(Healthcare) Security Metrics: Selection and Interpretation
Venue: Online Event
|Event Date/Time: Apr 05, 2013 / 10:00 am - (PST)||End Date/Time: Apr 05, 2013 / 11:20 am - (PST)|
Why Should You Attend:
Historically the Security or IT departments have been either hard-pressed or reluctant to discuss the cost-benefit; some would call it the "ROI" of security investments. Instead of justifying a particular step or technology or device based on a cost-comparison with an option or alternative, the justification was often made through a description of the threat it would counteract: meaning use of a fear-factor or threat of legal or compliance consequences if the request to act fails. But today, they are calling for accountability and justification along the same lines as the other areas of the organization.
This presentation will address the concepts of security metrics and what they are intended to show. We will talk about Security ROI, and what it really means. We will discuss cost-benefit analysis, cost-justification, architectural integration, LC-TCO as part of the equation. We will touch on the justification process and why security that is "good enough" is both sufficient.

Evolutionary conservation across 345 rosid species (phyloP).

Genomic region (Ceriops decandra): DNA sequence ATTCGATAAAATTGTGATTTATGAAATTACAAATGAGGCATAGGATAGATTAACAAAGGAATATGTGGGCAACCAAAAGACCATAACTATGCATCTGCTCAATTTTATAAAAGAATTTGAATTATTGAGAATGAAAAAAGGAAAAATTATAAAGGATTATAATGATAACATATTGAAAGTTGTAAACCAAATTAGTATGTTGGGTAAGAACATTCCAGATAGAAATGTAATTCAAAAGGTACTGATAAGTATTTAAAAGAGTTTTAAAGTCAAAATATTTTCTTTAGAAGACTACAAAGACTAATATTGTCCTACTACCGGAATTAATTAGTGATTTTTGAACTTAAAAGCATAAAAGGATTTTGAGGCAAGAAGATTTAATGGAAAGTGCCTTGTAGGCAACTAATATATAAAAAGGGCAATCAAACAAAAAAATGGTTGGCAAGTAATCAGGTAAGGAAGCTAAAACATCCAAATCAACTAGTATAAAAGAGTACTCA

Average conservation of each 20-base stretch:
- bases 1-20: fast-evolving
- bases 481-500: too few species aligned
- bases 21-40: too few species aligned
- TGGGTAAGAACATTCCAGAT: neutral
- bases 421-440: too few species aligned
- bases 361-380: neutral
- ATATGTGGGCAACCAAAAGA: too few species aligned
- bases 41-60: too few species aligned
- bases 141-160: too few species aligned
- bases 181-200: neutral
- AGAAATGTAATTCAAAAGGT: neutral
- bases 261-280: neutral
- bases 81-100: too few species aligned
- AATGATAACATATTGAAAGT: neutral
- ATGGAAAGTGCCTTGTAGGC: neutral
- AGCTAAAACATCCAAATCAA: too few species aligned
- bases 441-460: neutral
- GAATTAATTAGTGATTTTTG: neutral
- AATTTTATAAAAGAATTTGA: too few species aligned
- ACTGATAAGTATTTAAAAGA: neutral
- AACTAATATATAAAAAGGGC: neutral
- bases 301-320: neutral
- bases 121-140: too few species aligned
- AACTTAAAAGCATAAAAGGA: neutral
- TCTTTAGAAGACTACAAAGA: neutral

Areas Covered in the Webinar:
- What metrics are and what they should be measuring
- Types and methods of measuring
- Assessing your environment and selecting the proper metrics to represent it accurately
- How to approach the problem: the goal, approaches, breaking down the process, and getting started
- Getting Management Buy-in for Action Before and After
- Lies, Damn Lies, and Statistics - The Limits of Informational Content: What they tell you and what they can't or don't tell you
Ross A Leo
Mr. Leo, has been in Information System for 35 years, and an Information Security professional for over 30 years. He has worked internationally as a Systems Analyst/Engineer, and as a Security and Privacy Consultant. His past employers include IBM, St. Luke's Episcopal Hospital, Computer Sciences Corporation, and Rockwell International. A NASA contractor for 22 years, he was from 1998 to 2002 Director of Security Engineering for the International Space Station and Chief Security Architect for Mission Control at the Johnson Space Center. From 2002 to 2006 Mr. Leo was the Director of Information Systems and Chief Information Security Officer for the Managed Care Division of the University of Texas Medical Branch in Galveston, Texas.
Since 2002, Mr. Leo has been intimately involved with HIPAA consulting, training and compliance programs. From 2002 until 2006, his role at the University of Texas required be become an expert at HIPAA requirements in order to successfully lead the institution through a complete HIPAA compliance program.